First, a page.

The first scheduled stop occurs at the Flagstaff Tower. This windowless castellated tower was the hideout of the few surviving British once the mutineers tore through town. I grabbed this pic from my elevated vantage point. I love it and everyone in it. They inspire me.

They also allow me to read them notecards, so it was a quick summary and an quote from everyone's favorite British-Delhi-Historian, William Darlymple and we were off again. But not for long. I quickly spied a group of men doing laughing yoga and insisted we join in. It was simply wonderful. It was not the first time I've spied these hysterical yogis doing their thing on a run, but it was the first time I've joined in. I've been emboldened by my impending departure and want to catalogue as many memories as possible. Today would definitely allow me to do just that.

Next stop was an Ashoka pillar from the 3rd century BC. At this pillar, I turned over my docent role to Laura, an actual history teacher. She regaled the group with enthralling history and I made a joke about erection.

Continuing on toward the Mutiny Memorial, memories of years past began to creep in. Like the first year when we cajoled the guard to let us in. And the second, when we knew he would. And the third. It was like visiting an old friend. Here the history took a decidedly revisionist bent as the cards examined the very nature of history. Who's story is it to tell? Can it ever be told accurately? Had we really already run five miles?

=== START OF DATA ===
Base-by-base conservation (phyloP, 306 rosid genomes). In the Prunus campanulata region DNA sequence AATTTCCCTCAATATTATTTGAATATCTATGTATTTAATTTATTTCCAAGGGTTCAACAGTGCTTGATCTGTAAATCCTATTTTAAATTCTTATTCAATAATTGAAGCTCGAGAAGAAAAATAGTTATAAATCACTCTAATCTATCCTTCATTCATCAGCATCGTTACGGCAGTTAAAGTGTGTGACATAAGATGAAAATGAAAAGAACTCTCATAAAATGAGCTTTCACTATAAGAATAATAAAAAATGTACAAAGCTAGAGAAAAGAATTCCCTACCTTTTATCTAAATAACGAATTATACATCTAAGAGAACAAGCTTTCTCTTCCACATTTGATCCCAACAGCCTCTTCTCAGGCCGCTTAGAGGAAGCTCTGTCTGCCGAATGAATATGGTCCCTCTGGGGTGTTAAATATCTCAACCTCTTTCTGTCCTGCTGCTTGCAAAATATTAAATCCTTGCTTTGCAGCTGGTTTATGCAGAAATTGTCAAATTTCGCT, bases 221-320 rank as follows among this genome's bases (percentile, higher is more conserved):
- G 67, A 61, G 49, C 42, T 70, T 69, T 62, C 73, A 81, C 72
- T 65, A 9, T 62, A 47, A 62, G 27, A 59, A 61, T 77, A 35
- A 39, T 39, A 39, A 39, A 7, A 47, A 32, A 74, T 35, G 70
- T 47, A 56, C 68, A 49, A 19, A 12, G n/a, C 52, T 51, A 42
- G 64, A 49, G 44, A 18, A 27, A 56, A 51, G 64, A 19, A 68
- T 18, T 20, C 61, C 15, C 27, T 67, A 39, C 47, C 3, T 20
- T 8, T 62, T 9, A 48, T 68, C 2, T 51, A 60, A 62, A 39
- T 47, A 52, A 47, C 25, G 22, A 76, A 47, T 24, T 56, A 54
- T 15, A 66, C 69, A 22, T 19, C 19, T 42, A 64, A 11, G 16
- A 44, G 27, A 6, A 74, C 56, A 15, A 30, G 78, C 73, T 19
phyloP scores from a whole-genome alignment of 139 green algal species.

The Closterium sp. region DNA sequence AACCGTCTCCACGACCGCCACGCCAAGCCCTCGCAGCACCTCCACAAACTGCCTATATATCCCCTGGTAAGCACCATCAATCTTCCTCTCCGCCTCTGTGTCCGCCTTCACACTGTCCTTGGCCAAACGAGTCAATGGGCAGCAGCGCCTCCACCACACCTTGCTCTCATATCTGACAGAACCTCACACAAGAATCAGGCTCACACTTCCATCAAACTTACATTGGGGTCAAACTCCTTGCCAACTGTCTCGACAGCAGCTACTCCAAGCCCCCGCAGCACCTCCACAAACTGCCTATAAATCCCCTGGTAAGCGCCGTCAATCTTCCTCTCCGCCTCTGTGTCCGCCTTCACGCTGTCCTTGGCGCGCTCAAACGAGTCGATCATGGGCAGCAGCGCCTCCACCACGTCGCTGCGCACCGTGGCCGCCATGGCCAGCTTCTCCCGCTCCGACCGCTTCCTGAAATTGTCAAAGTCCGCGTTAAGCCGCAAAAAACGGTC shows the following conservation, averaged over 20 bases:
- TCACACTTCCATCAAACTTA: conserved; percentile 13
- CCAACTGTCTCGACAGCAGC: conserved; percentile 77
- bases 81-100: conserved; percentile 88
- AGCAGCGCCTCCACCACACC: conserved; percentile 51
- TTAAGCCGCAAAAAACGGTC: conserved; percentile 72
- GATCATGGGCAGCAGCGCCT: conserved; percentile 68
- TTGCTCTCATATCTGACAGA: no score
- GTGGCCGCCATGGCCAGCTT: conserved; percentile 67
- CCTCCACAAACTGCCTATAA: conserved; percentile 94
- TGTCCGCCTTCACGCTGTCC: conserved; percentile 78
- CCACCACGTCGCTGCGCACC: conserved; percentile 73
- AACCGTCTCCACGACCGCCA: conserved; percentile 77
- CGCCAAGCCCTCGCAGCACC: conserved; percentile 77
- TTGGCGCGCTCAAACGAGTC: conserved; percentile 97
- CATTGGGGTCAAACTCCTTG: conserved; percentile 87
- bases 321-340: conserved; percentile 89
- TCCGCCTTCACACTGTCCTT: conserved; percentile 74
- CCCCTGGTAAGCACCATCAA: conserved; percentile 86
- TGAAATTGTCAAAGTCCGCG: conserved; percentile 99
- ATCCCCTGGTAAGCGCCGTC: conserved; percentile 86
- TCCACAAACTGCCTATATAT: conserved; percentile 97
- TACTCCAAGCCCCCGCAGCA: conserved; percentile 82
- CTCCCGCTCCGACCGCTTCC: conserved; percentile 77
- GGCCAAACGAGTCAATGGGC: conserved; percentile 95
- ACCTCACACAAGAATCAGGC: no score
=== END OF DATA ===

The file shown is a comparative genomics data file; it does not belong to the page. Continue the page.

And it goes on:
The next section has historically been where my "half-marathon" gains notoriety and extra miles. This year, I was bound and determined to not get lost or add too much extra milage, so I kept tight track of our turns. By now though, the route was feeling pretty familiar.

Stops at an old city gate, a powder magazine and The Red Fort were the locations of the first goodbyes. Among the great things about city running is the ability to jump in an autorickshaw at any point and rest tired muscles and cruise home (reasonably) comfortably. The signage advertising a magician at The Red Fort was a source of much revelry and we were off again.

Our revelry was soon squelched when we passed what could only be understood as a dead body. Questions and curiosity sobered us all as a brave runner went back to check it out. After what seemed like an eternity, there was a twitch and a rise of the chest, assuring him enough that there was life left in that body, but how much and toward what future was uncertain. The next mile was a quiet one.

By now we had run almost nine miles, so a break for drinks and mental decompression was quickly organized. At a busy intersection in the alleys of Old Delhi, our drink stop allowed for a lot of gawking. And almost got us run over by motorbikes and chicken trucks. Oh, and don't forget the van full of goat heads.